In May 1997, an Indian Mig-25 reconnaisance aircraft made headlines after it was detected in Pakistani Airspace. The aircraft would have gone unnoticed had the IAF pilot not broken the sound barrier, causing a huge sonic boom over Islamabad. The noise, which resembled explosions, caused panic amongst the residents of Islamabad. The Pakistan Air Force(PAF) immediately scrambled their American made F-16's, armed with sidewinder missiles. However the Mig-25 flew beyond the range of Pakistani air defences and interceptor capabilities, well over 65,000 feet.
President Narayanan visiting Bareilly Airbase: Mig-25 in background.
The Pakistani airforce later issued a statement that an Indian MIG-25 had violated its air space and they either could not, would not, intercept it. Pakistani Foreign minister Gohar Ayub Khan said that the airspace violation by an Indian Mig-25 fighter jet could not be repulsed, because Pakistan did not have any aircraft or missile or other defence capability to intercept aircrafts at 72,000 feet. Pakistan armed forces alleged that the aircraft was photographing very sensitive sites. They used this as an excuse to lobby for a hike in the defence budget. Questions were raised in Parliament, India said the intrusion into Pakistani airspace was accidental. This incident highlighted the fact that Pakistan has nothing in its inventory that can shoot down the Foxbat.
India aquired 12 Mig-25 Foxbats fron the Soviet Union in the 80's. Of the 12 Foxbats, 10 are MiG-25R and 2 MiG-25U(trainers), they form the No.102 Trisonics Squadron in Bakshi-ka-Talab (Bareilly). In 1987, when there was a confrontation between the Pakistani and Indian armed forces, there were some gaps in the Indian intelligence on the location of Pakistan's armoured division and southern strategic reserve. The Indian Air Force chief sought Prime Minister Rajiv Gandhi's authorisation to fly a MiG-25 photo reconnaissance sortie over Pakistan to fix their exact locations. Rajiv Gandhi refused permission on the grounds that such a flight during a time of tension would constitute provocation. Recently Pakistan made a desperate attempt to buy some remaining MiG-25's left in the Central Asian Republic of Turkmenistan. The Turkmenistan government refused to sell, so as not to offend India.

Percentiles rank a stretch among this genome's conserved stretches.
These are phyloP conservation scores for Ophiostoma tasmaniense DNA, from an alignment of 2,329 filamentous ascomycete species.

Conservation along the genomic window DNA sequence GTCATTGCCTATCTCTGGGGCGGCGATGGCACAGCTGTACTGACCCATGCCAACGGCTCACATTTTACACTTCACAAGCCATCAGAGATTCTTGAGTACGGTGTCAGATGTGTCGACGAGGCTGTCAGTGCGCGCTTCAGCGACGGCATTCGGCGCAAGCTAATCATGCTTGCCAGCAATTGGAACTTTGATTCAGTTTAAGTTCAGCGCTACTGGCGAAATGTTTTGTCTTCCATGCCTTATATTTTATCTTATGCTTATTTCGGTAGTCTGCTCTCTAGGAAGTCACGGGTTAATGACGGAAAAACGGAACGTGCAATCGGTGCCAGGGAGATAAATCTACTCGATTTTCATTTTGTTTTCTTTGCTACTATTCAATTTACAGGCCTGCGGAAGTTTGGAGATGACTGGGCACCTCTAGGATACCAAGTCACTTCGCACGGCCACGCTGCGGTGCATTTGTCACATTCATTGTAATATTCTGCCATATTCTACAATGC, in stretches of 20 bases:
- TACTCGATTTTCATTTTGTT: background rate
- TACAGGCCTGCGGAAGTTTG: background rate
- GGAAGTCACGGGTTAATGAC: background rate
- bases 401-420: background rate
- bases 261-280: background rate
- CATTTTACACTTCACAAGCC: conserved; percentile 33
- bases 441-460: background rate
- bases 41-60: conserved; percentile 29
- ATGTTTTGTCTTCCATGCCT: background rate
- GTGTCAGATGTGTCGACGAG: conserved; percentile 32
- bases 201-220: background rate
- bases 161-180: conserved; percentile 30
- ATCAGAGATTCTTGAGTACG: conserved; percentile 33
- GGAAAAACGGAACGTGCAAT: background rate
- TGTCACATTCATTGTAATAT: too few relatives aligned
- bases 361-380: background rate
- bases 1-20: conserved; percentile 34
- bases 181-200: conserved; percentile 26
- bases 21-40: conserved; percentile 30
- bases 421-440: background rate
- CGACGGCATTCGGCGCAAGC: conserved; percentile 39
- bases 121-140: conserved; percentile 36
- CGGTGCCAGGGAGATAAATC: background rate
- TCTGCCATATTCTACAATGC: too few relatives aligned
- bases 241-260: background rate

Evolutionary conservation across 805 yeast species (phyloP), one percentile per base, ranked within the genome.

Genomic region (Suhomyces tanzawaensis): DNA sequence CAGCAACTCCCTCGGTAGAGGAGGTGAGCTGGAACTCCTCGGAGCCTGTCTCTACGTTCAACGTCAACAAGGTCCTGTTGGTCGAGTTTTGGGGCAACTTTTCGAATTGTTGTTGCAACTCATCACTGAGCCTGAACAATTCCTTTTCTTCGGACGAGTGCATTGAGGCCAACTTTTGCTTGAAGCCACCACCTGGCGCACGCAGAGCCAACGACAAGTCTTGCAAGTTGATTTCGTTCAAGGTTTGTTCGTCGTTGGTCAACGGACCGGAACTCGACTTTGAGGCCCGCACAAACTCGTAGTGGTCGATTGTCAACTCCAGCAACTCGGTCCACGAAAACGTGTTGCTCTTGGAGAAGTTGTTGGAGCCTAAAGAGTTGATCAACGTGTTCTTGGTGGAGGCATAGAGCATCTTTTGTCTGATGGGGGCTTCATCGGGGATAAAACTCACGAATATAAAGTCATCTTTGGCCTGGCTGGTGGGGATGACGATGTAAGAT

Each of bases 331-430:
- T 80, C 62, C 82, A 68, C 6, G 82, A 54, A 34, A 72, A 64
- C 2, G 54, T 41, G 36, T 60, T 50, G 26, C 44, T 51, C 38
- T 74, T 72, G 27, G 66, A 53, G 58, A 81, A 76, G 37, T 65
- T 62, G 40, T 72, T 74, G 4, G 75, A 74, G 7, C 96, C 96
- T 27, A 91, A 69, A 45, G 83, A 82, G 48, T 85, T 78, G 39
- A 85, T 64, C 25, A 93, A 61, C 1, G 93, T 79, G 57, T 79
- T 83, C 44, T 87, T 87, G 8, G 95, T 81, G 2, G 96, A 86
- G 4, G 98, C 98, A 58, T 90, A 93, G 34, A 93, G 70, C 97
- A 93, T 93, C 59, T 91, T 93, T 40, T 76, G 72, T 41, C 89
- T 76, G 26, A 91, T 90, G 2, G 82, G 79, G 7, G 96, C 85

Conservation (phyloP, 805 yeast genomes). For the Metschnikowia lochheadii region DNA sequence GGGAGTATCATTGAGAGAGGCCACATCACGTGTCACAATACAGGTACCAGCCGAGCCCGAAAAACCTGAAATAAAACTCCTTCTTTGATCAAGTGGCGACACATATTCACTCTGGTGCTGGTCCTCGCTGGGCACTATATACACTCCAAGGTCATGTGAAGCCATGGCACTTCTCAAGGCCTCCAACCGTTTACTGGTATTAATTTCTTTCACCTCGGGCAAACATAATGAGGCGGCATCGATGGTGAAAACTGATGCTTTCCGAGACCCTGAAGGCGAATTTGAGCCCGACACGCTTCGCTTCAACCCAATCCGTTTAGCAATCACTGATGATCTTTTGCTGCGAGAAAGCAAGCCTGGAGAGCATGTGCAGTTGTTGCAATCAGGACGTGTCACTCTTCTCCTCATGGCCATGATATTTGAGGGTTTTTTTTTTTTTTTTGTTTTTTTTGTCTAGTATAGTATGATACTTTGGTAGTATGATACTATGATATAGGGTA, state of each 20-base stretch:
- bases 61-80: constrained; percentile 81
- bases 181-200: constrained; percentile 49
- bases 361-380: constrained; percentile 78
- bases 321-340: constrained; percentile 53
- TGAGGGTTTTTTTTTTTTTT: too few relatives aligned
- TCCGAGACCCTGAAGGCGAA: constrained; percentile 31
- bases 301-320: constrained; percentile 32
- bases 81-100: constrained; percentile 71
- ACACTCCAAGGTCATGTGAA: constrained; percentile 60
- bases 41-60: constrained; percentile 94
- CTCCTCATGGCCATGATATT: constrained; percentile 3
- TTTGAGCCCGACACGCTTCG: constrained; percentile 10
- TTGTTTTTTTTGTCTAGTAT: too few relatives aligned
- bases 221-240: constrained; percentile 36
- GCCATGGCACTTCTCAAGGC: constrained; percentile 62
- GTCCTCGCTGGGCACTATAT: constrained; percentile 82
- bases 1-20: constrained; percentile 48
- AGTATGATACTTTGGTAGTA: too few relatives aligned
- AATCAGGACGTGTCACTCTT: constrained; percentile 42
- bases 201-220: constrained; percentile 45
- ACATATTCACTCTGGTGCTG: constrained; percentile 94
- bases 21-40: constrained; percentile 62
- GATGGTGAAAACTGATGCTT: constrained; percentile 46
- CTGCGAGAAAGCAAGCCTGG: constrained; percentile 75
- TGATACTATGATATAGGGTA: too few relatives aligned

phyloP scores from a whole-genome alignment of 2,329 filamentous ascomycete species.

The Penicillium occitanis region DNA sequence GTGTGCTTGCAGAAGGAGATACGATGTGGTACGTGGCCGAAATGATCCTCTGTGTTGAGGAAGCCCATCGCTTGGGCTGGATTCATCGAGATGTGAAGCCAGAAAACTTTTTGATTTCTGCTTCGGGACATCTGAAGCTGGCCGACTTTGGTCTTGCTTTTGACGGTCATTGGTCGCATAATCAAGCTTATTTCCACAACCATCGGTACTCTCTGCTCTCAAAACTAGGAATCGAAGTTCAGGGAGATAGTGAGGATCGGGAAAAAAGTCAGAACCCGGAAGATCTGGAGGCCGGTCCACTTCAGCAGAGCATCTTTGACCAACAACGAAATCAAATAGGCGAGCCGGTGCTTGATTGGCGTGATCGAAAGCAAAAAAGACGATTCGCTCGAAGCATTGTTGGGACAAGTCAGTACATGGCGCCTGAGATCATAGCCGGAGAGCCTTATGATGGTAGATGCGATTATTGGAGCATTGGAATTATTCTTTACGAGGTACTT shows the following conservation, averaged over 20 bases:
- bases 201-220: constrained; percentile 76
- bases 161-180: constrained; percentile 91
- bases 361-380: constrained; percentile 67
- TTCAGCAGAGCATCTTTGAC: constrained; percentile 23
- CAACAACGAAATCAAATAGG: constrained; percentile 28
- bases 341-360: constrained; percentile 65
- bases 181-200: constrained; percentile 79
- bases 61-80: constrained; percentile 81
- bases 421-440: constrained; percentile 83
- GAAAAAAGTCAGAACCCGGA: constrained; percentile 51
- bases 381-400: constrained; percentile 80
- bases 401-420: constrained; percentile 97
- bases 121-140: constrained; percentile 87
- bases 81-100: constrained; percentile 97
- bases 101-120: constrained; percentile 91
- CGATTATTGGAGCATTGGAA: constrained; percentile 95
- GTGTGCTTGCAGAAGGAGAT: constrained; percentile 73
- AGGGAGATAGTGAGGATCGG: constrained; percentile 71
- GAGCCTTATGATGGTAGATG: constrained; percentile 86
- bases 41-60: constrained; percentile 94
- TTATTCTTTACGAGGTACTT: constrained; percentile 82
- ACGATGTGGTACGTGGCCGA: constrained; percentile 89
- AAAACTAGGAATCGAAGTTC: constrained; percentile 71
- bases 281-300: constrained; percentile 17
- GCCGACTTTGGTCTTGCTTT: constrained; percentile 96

On October 24 1995, during the Solar Eclipse, Indian Scientists attempted to pin down the exact diameter of the sun-which today still remains unknown, by precisely measuring the sun's shadow cast on the earth. Three Indian Air Force planes were deployed with cameramen and scientists to examine the umbra. Separately, a pair of IAF MiG-25 fighters were fitted with equipment to photograph the outer solar corona and also the dust rings around it, in the darkest, clearest possible sky.
Dr. Arvind Bhatnagar of the Udaipur Solar Observatory supervised the MiG-25 aircraft flying at 80,000 feet altitude as they traveled along the path of the eclipse at 3,000 km/h, gaining several precious minutes of observation denied to researchers stuck on the ground. The copilot's took direct and polarization images. A Canberra aircraft flew at 40,000 feet with the same apparatus.
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